Just as each individual President of  the United States of America is denied the ability to put his religion above the law and impose his religious beliefs on the citizens of this nation, NO corporate CEO should be able to put his religion above the law and discriminate against U.S. citizens he’s hired to work in various roles within his U.S. incorporated business.

If the Supreme Court chooses to bestow religious rights on legal entities, corporations, it will set the stage for our next civil war — deciding which religious entity will be our nation’s official religion.  So just like we’re seeing all that religious strife in the Middle East amongst the various religious Muslim sects, this could lead to religious strife across our nation.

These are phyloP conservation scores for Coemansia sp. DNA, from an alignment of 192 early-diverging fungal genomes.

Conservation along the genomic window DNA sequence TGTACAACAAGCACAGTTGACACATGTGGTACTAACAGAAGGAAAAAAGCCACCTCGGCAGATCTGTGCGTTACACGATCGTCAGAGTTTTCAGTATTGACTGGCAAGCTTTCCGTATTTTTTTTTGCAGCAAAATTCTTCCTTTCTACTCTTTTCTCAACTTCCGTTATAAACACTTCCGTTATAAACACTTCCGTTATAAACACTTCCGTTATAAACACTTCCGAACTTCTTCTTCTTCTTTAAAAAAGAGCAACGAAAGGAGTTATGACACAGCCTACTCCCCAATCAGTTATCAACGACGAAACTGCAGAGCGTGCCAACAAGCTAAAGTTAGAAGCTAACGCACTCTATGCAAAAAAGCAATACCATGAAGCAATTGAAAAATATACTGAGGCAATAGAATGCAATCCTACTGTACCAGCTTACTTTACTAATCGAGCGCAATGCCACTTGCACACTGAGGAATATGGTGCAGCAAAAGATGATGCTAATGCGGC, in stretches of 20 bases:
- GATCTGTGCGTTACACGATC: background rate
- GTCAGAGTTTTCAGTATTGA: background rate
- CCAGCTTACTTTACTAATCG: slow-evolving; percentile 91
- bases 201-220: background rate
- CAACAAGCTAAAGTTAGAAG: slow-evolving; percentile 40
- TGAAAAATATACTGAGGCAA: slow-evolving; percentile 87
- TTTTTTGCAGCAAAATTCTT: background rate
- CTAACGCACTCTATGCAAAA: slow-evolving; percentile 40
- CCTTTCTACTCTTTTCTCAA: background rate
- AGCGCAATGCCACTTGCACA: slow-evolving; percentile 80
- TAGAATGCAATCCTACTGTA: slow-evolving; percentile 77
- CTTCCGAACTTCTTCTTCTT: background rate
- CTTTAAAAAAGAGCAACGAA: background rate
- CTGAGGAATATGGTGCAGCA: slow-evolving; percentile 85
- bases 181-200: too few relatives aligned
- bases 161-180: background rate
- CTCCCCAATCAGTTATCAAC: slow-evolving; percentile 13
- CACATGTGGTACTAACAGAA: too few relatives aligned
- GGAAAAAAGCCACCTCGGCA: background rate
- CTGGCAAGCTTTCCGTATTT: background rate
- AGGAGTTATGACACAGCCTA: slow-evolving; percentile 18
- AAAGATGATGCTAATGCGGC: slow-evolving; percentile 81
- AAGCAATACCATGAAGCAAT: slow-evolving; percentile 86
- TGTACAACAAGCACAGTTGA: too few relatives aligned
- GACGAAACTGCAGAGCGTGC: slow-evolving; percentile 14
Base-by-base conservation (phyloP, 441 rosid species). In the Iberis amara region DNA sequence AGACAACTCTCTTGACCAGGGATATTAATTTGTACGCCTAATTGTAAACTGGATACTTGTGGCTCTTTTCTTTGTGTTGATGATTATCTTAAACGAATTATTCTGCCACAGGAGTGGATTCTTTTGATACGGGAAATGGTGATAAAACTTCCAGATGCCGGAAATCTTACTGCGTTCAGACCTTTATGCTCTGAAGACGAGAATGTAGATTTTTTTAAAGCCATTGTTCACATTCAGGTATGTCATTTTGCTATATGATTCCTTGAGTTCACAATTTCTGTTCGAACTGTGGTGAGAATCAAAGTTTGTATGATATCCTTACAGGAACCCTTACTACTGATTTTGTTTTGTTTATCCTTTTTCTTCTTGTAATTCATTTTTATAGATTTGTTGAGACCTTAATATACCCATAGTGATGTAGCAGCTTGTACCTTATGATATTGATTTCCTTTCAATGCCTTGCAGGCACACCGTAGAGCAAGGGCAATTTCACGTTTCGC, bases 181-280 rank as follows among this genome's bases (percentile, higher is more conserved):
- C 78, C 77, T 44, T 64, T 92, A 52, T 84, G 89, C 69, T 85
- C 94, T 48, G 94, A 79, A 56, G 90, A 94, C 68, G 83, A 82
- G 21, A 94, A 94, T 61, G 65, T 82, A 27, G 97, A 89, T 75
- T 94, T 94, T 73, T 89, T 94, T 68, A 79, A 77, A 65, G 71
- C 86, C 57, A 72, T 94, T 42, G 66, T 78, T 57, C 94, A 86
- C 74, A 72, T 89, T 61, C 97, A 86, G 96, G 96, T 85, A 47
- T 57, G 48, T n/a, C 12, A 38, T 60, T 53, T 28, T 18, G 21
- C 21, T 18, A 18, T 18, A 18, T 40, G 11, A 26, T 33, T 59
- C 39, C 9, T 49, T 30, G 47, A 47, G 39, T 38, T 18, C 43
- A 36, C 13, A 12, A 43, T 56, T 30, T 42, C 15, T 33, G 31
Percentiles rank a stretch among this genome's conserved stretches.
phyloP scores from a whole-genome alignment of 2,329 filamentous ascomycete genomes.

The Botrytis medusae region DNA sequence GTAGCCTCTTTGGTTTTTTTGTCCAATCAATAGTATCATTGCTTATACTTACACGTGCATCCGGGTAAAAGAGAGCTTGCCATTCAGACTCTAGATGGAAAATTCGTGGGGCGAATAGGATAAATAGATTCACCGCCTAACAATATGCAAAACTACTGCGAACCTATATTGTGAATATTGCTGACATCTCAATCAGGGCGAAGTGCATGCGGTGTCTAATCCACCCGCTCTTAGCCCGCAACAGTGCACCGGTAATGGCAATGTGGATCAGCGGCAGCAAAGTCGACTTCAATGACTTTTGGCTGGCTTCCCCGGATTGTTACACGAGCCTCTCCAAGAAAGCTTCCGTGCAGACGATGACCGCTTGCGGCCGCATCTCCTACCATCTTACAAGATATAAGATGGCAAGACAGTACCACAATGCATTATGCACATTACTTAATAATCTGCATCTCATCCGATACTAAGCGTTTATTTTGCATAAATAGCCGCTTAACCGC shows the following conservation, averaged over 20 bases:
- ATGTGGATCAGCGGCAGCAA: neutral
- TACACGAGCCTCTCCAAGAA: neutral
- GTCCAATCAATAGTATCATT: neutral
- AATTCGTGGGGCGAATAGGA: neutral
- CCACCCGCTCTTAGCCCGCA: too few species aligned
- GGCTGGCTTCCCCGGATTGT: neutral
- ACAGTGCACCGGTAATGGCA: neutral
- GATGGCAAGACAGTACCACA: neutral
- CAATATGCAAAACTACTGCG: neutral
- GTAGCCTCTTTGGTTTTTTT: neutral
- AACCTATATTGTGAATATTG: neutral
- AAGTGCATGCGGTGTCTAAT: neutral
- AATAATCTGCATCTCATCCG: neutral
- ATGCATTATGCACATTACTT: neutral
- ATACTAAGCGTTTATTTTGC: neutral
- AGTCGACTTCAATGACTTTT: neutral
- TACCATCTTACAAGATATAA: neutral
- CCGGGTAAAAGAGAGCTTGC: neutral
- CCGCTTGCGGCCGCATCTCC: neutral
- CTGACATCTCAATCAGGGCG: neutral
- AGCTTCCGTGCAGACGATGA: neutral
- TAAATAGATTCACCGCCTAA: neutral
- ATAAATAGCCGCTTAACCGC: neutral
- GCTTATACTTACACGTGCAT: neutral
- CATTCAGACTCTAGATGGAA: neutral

Personally, I prefer a secular nation where people have constitutional rights and where corporations have rights to conduct business throughout out nation, but which are not afforded the exact same constitutional rights afforded the actual people of this nation.

NARAL Pro-Choice America on Supreme Court Decision to Hear Case on Contraception Coverage 

Today, the Supreme Court granted certiorari in two cases related to the contraception benefit in the Affordable Care Act: Sebelius v. Hobby Lobby Stores, Inc and Conestoga Wood Specialties v. Sebelius. NARAL Pro-Choice America released the following statement from President Ilyse Hogue: